Even back then, as I wrote about this, I knew that this “I” that I had become accustomed to was my ego, was the person I had learned to be… not the one I truly was. Living on the farm and being with the earth in all her nurturing love, helped me let go of this old self, this pained way, and make room for a gentler, more giving self. As a friend had once said after undergoing a shamanic journey on behalf of my hip: this journey of pain was about learning to be my gentler self, of not needing to push forward with a scorching, yet unattended fire in the pelvis…to be this gentle love that I was, and yet had left behind, years ago, as a child in the fields of Spain. 

My Novel, Child of Duende: A Journey of the Spirit, is about shedding our skin and returning to a gentler place connected to the earth. It’s available on Amazon at Amazon Page  or at www.michelleadam.net. It can be ordered at a local bookstore as well. Also, watch a brief video on “duende”, “the spirit of the earth”: YouTube Video

      

64. My Unpredictable Summer of 2000

BLOG 64: June, 2000—My summer, 17 years ago: weathered New England roads; a two-hundred-year-old-plus farmhouse that was once an old milk farm; an elder poet, Jean, who held poetry workshops every Monday for the past 25 summers; her granddaughter, Emily, and Emily’s mother, Cassie, who spent weekends with us; Jean’s cat, Tristan, handsome, black, and both elegant and wild; a swimming pool; open fields of mowed and wild grasses; dozens of creative, eccentric visitors, including Jean’s two son’s John and Larry; arable land for growing vegetables and herbs; and a nearby creek.

My summer of 2000—akin to Bryan Adams’ “Summer of ’69″—would be unlike any summer I had ever had or ever would again. What began as an agreement between Jean and I—I would help her in the house and drive her places (she used to say I was “driving Miss Daisy”) in exchange for soul time in her home and on her land so I could heal my hip—turned out to be time living with Jean’s family and many eccentric visitors, celebrating life in all of its greatness and challenges.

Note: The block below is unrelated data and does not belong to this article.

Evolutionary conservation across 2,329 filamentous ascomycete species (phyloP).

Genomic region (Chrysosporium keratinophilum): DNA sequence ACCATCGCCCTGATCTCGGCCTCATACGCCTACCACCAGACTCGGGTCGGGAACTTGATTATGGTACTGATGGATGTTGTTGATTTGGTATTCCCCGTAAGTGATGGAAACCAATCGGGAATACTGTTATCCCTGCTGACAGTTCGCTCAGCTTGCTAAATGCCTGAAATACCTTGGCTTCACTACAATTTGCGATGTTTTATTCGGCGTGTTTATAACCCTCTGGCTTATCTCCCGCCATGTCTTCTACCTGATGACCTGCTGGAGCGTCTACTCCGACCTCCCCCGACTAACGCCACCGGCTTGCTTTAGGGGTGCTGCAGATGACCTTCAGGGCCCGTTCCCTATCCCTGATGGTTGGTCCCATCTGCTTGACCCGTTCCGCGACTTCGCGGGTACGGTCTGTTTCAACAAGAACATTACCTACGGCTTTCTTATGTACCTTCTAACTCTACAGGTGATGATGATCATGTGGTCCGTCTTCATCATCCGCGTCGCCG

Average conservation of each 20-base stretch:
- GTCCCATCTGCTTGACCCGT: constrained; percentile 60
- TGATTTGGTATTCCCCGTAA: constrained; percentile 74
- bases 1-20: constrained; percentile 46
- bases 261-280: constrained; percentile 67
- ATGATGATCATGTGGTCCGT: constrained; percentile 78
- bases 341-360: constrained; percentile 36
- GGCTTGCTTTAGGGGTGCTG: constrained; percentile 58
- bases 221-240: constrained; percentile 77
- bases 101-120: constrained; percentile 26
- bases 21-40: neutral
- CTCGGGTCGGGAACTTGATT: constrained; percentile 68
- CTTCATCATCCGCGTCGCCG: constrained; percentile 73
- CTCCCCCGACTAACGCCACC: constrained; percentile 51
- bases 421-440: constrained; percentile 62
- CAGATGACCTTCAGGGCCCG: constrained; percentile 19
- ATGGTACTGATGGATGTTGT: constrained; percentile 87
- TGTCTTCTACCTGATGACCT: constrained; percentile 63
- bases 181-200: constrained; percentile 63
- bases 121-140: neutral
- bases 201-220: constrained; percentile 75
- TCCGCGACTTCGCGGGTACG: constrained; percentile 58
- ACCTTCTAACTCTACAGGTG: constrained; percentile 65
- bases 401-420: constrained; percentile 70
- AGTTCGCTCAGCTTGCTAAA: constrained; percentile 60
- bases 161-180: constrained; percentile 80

I had already begun my daily ritual of walking meditation in the woods and meditation in the mornings and evenings when Emily and her mother, Cassie, arrived at the old farmhouse in Brentwood, New Hampshire. I was slowly becoming familiar with my poet f1308e701ca3ff87135070d529836a11companion, Jean, who had invited me to join her Monday group of poets outside under the shade tree. I began sharing segments of my Child of Duende manuscript, and listening to other poet’s poems. But meeting Emily posed quite the challenge at first.

This thirteen-year-old girl seemed the epitome of a true teenager: a better-than-though attitude; a tendency to put me down even though she didn’t know me from a hole in the wall; a moody disposition; and a great capacity to manipulate her mother and get all the attention she needed. To add to that, she moved into the room next to mine, with a door between us that provided easy access for us to connect, for better or worse (I later discovered the real person she was).

Unfortunately, my first impression of her reminded me of my father, who had also been good at putting me down and making life miserable as I had tried to heal. And here I was, determined to heal from immense pain, yet having to deal with a moody teenager next door! Fortunately, my intention for the summer was clear, and Emily or anyone else wasn’t going to stop me from healing.